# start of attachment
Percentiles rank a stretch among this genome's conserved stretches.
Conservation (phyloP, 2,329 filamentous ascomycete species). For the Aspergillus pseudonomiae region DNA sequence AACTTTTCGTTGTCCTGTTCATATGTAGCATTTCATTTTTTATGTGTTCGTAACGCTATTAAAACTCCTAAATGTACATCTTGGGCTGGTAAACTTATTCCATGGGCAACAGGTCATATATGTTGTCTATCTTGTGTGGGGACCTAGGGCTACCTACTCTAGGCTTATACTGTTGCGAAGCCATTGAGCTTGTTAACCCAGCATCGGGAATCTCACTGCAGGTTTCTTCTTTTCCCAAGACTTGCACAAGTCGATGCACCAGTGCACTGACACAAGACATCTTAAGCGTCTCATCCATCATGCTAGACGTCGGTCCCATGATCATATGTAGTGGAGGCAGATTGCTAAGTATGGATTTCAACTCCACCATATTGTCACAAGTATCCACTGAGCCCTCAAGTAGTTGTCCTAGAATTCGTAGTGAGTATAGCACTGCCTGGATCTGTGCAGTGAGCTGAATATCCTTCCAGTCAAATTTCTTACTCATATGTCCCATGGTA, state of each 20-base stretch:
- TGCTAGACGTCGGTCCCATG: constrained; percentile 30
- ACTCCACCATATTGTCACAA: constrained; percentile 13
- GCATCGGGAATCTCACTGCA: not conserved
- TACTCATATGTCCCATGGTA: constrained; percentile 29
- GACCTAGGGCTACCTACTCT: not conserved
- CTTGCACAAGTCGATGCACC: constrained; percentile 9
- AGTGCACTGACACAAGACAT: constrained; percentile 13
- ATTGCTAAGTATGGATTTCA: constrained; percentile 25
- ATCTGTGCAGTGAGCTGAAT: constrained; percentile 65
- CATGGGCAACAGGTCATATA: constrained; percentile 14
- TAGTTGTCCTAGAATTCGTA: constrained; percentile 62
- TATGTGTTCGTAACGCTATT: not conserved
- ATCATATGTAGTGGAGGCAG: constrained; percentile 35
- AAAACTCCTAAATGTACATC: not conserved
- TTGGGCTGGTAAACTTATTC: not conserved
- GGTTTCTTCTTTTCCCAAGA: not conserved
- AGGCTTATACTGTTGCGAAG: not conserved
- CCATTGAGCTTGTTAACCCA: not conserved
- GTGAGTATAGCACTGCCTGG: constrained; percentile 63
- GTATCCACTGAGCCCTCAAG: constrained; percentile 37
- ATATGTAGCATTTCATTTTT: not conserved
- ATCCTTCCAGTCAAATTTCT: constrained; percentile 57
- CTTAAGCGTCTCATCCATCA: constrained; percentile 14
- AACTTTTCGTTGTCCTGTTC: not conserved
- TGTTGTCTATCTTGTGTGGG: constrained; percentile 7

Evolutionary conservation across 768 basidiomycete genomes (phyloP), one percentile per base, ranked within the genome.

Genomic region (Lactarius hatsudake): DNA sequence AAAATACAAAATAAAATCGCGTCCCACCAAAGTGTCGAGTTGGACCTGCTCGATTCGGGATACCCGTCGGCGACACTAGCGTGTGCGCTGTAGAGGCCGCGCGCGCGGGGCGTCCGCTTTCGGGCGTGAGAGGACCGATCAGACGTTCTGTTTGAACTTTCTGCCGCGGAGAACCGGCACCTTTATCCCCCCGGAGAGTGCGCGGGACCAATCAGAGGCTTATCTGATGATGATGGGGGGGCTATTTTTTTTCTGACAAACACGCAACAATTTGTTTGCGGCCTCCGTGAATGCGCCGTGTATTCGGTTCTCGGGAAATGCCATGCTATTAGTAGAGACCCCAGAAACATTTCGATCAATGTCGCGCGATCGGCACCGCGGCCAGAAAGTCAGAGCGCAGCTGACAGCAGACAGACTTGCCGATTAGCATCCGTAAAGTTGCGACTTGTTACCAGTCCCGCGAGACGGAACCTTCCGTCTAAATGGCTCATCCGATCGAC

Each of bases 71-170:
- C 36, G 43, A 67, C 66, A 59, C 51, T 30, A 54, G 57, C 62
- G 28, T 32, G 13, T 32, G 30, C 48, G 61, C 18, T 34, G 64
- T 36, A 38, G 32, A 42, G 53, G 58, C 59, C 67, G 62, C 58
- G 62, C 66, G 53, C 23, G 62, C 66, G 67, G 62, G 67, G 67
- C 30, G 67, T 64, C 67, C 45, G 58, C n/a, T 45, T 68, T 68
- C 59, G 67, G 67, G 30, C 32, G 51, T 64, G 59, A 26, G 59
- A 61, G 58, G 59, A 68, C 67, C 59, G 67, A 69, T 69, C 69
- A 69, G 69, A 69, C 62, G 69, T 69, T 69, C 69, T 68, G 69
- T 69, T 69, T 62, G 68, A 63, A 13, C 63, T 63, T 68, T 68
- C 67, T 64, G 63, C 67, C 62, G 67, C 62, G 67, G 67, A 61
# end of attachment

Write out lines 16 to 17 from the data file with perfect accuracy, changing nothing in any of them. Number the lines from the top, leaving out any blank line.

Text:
- AAAACTCCTAAATGTACATC: not conserved
- TTGGGCTGGTAAACTTATTC: not conserved